How does your garden grow?
Published 12:00 am Sunday, July 11, 2010
It’s all part of bringing beauty into their lives. That’s the reason two of the homeowners on the upcoming Ironton in Bloom garden tour give for why they’re out in the back yard gardening away.
“I’m out there every chance I get,” said Georgia Triplett, whose array of flowers and vegetables at 1316 Shawnee Trail will be one of the stops Sunday, July 18.
That’s the date for Over the Back Yard Fence Yard Tour from 2 to 5 p.m. that will show off the gardens at seven Ironton residences.
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Gardens on the tour will be those of Mr. and Mrs. David Brown at 1230 Navaho Trail; Mr. and Mrs. Doug Cade, 1204 Navaho Trail; Mr. and Mrs. Merril Triplett, 1316 Shawnee Trail; Mr. and Mrs. David Waller, 1235 Shawnee Trail; Mr. and Mrs. John Bowen, 1020 McGovney Ave.; Mr. and Mrs. Nick McMahon, 1610 Thomas St.; and Mr. and Mrs. Tom Castle, 1927 S. Ninth St.
“As soon as it is daylight, that is the time to go out,” Triplett said. “We have a real interesting garden back here. My flowers are beautiful and I have upside down tomatoes.”
There’s every annual imaginable along with lavender and purple butterfly bushes, pink knockout roses, day and Asiatic lilies and herb after herb. “I share my perennials,” Triplett said. “There are black-eyed Susans, balloon plants, garden phlox that grow three feet high. That has a beautiful scent.”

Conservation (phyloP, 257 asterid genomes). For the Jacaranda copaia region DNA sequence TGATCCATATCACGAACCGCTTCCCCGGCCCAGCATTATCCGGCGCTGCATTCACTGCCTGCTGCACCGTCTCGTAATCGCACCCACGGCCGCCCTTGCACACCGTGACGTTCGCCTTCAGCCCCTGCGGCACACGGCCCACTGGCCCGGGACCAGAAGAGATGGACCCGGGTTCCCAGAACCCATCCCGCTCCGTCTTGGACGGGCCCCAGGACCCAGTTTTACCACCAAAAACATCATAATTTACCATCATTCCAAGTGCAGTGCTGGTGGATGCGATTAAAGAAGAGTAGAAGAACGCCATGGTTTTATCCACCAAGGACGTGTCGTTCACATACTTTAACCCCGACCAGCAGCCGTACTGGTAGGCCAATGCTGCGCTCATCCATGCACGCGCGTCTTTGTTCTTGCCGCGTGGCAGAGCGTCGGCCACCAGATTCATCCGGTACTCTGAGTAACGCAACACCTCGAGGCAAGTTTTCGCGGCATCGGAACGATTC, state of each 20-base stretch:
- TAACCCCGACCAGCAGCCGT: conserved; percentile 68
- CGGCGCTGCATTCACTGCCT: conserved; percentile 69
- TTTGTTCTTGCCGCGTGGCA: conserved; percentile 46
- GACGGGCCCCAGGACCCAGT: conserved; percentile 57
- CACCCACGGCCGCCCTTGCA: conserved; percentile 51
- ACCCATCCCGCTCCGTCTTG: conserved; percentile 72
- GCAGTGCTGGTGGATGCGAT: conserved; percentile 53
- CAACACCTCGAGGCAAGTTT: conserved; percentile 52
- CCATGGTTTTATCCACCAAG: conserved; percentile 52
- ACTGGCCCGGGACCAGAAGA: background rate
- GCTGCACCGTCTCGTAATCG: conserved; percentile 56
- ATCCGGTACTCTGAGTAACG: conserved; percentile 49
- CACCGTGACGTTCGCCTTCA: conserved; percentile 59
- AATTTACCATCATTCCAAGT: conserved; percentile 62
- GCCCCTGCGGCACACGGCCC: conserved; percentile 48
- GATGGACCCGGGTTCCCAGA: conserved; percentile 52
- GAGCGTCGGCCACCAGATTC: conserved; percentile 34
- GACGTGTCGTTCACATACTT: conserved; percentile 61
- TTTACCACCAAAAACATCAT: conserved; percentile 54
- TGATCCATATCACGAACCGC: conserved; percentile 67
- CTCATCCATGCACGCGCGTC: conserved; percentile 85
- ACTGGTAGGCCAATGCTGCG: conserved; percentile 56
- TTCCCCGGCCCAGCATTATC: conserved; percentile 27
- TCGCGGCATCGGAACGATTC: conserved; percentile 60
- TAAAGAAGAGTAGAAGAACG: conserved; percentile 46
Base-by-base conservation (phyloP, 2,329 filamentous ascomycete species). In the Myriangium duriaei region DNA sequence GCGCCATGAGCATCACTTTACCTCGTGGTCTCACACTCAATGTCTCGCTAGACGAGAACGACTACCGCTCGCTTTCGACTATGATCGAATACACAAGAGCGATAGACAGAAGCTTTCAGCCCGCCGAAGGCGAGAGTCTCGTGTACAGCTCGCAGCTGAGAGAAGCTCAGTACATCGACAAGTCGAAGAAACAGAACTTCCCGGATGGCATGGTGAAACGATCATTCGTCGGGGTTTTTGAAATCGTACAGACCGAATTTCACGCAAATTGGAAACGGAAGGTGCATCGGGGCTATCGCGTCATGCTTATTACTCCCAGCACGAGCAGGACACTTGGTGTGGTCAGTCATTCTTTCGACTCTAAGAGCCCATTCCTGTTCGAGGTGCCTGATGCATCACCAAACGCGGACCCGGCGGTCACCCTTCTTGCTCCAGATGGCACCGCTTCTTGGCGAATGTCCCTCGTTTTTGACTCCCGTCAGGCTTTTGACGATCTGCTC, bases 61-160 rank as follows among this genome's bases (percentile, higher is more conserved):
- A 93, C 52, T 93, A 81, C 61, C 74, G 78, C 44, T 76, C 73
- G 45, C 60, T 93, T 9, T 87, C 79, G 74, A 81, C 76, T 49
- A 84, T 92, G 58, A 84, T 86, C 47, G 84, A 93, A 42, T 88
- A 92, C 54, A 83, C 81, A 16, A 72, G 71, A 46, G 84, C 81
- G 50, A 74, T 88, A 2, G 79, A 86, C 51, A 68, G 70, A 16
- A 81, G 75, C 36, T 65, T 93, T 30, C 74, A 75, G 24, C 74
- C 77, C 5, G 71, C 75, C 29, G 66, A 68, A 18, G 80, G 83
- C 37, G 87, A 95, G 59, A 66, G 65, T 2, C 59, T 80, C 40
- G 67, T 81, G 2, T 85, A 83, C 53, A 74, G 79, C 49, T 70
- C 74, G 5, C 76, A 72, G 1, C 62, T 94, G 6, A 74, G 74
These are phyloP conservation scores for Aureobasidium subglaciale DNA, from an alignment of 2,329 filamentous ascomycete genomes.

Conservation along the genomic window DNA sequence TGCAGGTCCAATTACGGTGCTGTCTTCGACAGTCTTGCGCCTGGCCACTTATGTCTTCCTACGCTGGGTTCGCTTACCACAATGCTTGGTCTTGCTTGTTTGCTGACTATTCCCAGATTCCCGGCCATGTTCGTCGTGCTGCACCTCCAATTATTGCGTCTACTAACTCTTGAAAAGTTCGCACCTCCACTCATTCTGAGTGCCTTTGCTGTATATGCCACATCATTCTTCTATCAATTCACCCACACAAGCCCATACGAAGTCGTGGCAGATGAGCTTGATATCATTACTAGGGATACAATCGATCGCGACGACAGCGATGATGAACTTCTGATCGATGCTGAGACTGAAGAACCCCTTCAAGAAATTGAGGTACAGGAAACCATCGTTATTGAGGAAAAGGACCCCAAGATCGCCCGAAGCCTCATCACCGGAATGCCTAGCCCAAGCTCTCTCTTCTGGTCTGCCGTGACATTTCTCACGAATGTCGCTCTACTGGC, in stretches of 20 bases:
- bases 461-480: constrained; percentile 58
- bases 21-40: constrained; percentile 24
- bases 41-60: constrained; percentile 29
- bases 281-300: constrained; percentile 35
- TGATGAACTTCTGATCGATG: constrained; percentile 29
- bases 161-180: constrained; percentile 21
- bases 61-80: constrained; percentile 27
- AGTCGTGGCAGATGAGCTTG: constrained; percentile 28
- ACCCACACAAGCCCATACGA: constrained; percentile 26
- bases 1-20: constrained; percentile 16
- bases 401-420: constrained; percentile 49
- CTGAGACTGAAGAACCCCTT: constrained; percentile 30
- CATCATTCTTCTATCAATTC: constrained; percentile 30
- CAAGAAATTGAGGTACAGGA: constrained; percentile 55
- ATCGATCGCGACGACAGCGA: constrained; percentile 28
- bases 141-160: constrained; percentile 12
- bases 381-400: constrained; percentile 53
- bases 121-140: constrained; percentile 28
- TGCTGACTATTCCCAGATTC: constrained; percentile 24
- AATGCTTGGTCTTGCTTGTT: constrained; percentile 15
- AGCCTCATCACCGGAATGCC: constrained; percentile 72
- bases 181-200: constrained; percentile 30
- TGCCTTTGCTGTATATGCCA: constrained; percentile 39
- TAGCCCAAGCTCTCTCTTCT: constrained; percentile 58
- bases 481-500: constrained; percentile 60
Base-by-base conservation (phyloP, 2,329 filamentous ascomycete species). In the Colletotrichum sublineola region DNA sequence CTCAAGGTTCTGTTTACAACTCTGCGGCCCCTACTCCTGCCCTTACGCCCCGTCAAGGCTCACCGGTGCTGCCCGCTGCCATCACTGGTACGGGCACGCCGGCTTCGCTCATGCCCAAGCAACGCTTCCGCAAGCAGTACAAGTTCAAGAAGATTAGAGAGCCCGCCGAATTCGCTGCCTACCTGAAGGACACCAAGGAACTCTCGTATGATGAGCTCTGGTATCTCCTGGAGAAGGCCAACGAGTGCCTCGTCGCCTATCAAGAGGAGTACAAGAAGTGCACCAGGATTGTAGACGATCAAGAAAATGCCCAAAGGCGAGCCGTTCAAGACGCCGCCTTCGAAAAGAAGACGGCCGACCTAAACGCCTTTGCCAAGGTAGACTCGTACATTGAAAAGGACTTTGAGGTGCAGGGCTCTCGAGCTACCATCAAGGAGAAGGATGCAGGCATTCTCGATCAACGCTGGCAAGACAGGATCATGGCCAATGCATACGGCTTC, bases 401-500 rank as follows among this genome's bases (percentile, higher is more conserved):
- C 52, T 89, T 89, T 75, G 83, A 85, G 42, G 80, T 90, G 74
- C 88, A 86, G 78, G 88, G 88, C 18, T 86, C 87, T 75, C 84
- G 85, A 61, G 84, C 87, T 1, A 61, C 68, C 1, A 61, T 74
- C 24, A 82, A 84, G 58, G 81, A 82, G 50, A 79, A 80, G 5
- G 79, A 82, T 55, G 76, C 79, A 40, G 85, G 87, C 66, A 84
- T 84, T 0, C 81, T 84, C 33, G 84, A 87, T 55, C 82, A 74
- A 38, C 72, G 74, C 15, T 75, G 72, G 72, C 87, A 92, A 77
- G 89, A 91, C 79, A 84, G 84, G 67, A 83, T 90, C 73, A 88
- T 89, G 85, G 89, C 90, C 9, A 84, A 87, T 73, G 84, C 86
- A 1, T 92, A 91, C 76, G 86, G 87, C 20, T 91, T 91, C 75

Nearby is the garden of Cindy Brown at 1230 Navajo Trail that she likes to call a work in progress.
“It has evolved over time,” she said. “I like to do it by trial and error. I try new plants and if they don’t work, I take them out and try something new.”
Her gardens are a combination of perennials and annuals with a basic color scheme of purples and pinks.
“Basically, I just use annuals for color, but a couple of years ago, I started using a lot of perennials,” Brown said. “I do a lot of containers and mix annuals together with perennials.”
And around the deck and the pool are masses of impatiens in pinks, oranges and red.
“I like looking out the windows. It is like another world in our backyards,” Brown said. “This tour will let people know what you can do if you have some ideas and can put them to use.”
Tickets are $10 for the tour and can be purchased from Ironton in Bloom members, at Weber’s Florists, M&M Realty, Katrina Keith at the City Center and Cindy Caskey at the CAO office. Maps for the self-guided tour and light refreshments will be available at the Lawrence County Historical Society Museum.